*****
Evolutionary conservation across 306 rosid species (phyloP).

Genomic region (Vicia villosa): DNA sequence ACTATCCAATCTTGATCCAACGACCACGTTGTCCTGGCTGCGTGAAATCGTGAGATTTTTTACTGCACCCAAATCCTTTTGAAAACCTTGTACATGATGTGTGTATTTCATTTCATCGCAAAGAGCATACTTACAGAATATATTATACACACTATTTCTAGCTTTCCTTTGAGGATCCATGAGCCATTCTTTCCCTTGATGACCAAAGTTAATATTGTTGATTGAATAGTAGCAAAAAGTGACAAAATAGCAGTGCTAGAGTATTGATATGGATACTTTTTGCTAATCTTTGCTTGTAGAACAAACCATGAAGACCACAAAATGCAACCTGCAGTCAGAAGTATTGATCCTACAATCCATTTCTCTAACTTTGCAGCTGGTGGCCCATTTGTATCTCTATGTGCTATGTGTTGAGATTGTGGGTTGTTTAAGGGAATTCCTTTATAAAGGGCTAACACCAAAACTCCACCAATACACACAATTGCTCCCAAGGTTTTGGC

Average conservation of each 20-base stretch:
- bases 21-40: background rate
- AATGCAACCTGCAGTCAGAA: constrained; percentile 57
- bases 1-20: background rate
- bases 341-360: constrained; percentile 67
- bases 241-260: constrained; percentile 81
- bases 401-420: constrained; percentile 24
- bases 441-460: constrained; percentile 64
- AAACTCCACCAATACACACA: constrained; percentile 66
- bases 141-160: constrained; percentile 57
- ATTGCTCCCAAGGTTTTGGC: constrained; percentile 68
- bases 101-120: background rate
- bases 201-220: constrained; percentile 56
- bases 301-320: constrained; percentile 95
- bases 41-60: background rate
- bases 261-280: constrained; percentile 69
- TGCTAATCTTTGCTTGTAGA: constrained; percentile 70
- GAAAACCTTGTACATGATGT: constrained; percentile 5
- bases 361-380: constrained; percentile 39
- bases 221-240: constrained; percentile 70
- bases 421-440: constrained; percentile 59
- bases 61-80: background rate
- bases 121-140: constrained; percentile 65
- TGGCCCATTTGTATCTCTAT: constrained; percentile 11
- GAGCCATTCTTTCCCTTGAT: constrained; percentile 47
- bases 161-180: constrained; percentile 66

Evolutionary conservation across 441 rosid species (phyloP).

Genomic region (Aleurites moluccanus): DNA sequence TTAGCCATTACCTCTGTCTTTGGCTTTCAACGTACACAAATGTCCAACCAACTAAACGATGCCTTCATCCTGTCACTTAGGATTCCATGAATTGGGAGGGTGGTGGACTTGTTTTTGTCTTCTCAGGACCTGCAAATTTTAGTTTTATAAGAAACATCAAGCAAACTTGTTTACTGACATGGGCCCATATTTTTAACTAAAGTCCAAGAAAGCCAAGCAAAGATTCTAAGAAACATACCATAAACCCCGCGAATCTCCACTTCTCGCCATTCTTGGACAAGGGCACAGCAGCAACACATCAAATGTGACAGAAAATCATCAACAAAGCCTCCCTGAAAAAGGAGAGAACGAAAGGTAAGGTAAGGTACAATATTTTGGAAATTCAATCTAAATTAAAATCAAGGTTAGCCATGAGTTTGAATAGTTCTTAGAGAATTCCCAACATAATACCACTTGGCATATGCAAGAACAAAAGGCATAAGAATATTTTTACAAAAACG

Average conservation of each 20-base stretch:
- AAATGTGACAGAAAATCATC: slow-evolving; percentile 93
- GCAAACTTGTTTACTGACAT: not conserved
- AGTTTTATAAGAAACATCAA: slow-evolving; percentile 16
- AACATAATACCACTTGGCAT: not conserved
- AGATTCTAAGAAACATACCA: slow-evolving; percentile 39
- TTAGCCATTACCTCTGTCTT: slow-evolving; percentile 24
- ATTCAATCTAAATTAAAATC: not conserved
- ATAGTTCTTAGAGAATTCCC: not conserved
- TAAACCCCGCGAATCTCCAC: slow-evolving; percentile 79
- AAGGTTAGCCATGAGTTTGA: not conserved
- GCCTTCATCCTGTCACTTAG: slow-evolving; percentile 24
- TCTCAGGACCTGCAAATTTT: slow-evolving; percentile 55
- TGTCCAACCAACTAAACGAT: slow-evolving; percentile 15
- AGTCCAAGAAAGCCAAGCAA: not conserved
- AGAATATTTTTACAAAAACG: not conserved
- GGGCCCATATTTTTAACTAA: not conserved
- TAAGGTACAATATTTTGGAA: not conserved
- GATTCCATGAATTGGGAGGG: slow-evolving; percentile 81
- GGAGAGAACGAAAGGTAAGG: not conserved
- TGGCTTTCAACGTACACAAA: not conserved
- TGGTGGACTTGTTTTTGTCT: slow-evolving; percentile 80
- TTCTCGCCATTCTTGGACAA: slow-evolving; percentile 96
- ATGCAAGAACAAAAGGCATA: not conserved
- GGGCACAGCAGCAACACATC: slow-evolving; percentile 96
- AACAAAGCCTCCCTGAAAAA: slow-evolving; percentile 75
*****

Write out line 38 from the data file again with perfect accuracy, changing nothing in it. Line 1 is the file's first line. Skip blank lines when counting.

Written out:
- ATTCAATCTAAATTAAAATC: not conserved